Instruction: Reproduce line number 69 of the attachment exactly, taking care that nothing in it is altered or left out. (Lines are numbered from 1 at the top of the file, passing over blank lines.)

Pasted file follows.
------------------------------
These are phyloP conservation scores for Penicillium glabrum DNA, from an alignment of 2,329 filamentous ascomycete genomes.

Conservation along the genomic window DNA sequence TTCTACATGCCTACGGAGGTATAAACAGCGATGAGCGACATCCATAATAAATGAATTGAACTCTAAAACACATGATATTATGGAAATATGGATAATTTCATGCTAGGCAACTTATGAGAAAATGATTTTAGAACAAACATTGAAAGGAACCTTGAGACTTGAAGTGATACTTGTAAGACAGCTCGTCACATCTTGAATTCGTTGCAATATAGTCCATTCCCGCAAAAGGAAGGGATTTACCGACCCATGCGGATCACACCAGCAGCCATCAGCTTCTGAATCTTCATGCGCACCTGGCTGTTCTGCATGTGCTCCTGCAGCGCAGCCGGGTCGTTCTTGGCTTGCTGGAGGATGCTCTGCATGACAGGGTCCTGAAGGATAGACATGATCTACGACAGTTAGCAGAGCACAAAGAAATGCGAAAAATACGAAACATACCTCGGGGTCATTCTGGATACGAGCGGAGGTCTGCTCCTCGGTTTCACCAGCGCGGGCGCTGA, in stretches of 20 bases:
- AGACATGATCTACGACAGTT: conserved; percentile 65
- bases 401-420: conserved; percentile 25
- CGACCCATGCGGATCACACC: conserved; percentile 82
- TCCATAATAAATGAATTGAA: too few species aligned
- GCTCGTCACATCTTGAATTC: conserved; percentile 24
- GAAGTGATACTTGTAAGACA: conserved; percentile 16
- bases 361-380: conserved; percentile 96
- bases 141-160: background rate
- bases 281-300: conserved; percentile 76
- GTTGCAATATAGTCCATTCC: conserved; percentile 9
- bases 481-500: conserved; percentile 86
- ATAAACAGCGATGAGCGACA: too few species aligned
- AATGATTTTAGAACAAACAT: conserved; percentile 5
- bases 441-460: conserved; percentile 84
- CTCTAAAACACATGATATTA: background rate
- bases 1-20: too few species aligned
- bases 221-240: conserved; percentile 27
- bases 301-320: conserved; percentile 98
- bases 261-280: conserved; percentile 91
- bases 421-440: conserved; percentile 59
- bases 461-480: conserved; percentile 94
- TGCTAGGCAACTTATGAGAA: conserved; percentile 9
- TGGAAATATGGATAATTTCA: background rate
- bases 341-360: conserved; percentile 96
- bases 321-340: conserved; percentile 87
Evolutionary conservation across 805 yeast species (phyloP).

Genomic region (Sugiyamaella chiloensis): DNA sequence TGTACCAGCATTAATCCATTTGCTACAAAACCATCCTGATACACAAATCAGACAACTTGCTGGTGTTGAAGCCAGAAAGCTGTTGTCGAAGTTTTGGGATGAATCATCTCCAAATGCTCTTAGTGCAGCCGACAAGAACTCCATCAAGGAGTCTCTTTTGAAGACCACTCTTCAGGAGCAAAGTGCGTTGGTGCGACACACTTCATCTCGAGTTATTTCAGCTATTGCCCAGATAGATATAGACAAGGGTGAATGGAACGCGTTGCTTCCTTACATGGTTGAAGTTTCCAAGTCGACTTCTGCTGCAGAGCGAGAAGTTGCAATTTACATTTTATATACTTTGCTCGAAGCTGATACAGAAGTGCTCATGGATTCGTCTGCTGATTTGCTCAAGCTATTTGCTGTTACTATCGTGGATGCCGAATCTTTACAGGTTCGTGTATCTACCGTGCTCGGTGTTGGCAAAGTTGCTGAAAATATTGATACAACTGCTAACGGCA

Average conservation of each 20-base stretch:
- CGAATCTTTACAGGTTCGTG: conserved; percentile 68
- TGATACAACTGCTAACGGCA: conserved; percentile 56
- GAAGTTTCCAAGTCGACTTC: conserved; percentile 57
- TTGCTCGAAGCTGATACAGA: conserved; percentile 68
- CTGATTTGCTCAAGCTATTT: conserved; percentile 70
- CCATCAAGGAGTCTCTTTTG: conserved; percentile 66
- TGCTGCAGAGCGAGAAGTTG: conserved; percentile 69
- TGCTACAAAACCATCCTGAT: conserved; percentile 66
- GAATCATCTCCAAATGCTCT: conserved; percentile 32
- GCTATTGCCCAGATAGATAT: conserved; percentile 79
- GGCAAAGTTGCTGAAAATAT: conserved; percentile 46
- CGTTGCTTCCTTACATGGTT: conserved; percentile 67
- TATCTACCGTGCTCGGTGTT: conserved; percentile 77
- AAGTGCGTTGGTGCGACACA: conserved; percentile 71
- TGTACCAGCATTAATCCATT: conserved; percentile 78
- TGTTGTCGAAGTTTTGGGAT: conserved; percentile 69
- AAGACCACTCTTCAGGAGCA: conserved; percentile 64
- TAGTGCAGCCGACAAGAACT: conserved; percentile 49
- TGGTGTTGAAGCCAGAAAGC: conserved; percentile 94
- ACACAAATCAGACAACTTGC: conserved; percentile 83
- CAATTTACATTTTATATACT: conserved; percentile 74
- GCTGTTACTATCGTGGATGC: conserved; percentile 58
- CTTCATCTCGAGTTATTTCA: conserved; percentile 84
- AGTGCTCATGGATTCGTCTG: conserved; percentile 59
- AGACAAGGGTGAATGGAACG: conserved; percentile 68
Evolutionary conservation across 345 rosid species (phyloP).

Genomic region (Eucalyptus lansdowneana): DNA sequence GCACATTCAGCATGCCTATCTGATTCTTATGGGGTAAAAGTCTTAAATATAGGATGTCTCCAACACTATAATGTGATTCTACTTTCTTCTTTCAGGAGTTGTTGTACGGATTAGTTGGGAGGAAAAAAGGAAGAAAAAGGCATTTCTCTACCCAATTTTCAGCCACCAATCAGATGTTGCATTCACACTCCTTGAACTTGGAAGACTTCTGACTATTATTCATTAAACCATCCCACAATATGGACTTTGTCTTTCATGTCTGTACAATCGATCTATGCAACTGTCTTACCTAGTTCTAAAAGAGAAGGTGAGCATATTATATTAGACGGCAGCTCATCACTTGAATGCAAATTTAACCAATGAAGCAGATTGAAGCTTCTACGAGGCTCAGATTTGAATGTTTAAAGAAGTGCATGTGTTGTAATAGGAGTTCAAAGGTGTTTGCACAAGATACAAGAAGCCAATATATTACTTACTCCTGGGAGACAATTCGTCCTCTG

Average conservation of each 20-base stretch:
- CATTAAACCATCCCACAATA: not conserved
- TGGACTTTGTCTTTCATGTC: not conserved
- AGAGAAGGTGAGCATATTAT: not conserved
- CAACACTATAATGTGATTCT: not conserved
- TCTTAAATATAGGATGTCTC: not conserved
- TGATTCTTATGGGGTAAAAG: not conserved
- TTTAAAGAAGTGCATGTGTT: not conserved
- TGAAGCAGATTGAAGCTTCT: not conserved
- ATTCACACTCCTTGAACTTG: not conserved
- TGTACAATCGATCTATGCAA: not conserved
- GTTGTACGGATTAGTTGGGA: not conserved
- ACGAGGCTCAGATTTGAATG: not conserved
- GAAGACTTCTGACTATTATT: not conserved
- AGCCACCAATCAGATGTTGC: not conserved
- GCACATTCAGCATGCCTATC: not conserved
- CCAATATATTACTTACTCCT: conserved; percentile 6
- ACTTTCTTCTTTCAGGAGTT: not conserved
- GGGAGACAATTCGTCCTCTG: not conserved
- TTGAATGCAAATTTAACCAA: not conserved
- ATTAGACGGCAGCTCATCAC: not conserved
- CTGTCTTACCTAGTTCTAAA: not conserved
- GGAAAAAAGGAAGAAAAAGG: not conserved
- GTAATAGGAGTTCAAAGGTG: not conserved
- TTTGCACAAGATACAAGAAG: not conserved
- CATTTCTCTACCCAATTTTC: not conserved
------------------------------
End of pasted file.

- GTTGTACGGATTAGTTGGGA: not conserved